He added that Obama's speech may have helped the pro-western coalition in the sense that "being allied with the U.S. used to be a very bad thing ... With Obama it's no longer a bad thing, it's rather a good thing."

Still, Obama's words did not resonate as much as a last-minute appeal from Lebanon's influential Maronite Catholic Church to Christians, the main swing vote. Nasrallah Cardinal Sfeir warned of what he called a threat to Lebanon's character and its Arab identity, a clear reference to Hezbollah and its Persian backer, Iran.

Majed Ibrahim, a middle-aged businessman who lives in Christian east Beirut, said he didn't consider Obama's speech when voting on Sunday. But he admits to heeding the church's warning. The Hezbollah-led alliance and its "link to the Iranians and war ideology wasn't attractive to us," he said.

Lebanese leaders called for reconciliation after a bruising election campaign.

"We are on the threshold of a new stage," Prime Minister Fuad Saniora told reporters Monday. "We should try and understand the changes that are coming to our country and the region and to be prepared."

Final results in Sunday's race gave the pro-western coalition 68 seats to 57 for the Hezbollah-led alliance, with three seats going to independents, an allocation largely unchanged from the outgoing legislature.

Hezbollah retained its 11 seats and its leader Hassan Nasrallah recognized the results Monday.

"We graciously accept the results," the cleric said in a calm voice on television, as celebratory gunfire echoed across Beirut.

Political analysts said the results were a setback for Hezbollah but not a significant political defeat.

"The opposition has maintained a strong presence in parliament," said Ibrahim Bayram, an expert on Shiite affairs who writes for the leading An-Nahar daily.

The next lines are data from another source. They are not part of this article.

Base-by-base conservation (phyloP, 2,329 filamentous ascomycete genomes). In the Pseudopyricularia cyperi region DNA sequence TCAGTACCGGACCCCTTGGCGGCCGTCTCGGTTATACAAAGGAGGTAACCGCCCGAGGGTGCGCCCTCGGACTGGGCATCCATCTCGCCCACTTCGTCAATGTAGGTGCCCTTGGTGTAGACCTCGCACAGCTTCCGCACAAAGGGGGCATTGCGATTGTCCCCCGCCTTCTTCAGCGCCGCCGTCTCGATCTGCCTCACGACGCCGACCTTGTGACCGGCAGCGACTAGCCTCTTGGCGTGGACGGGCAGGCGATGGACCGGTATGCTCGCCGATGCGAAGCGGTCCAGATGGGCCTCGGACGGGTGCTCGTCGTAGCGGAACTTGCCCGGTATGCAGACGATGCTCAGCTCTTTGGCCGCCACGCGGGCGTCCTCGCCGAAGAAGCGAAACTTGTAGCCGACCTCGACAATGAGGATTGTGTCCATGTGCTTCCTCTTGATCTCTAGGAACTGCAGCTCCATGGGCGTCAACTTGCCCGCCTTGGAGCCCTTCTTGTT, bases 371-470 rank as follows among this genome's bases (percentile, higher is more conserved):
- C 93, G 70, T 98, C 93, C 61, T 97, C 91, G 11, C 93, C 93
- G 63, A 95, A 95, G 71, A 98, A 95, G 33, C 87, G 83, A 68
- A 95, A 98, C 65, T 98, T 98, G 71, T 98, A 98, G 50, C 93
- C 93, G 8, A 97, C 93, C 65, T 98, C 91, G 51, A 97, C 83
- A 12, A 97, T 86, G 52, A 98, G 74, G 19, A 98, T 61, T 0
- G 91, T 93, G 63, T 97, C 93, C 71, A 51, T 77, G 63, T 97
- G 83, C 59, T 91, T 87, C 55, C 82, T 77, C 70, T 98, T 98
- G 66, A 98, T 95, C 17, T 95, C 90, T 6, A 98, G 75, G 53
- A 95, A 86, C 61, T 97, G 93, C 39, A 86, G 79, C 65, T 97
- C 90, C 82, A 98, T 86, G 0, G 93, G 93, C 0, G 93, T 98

Carnegie's Salem said Hezbollah is aware it would have faced a host of problems if it had won, including international reaction, vulnerability to Israeli attack and having to run a government. "They're comfortable where they are now," he added.

The leader of the largest bloc in the pro-western coalition is Saad Hariri, whose father's assassination in 2005 led to huge protests that forced Syria to withdraw its troops from Lebanon.

Hezbollah was boosted by a 2006 war it fought against Israel and along with its allies, it provoked a political crisis in 2007-2008 with demands for political power.

They staged protests that paralyzed Beirut's downtown, a showdown that culminated in street battles that brought Lebanon to the edge of another civil war.

It ended with an agreement to give Hezbollah veto power in the cabinet.

This time around, the pro-western coalition vowed not to give Hezbollah and its allies a blocking minority in the new government if they won, saying the arrangement paralyzed decision-making. Hezbollah and its allies countered that sharing power ensured peace.

A failure by the parties to agree on how to share power could set the stage for another round of confrontation that could again inflame sectarian tensions.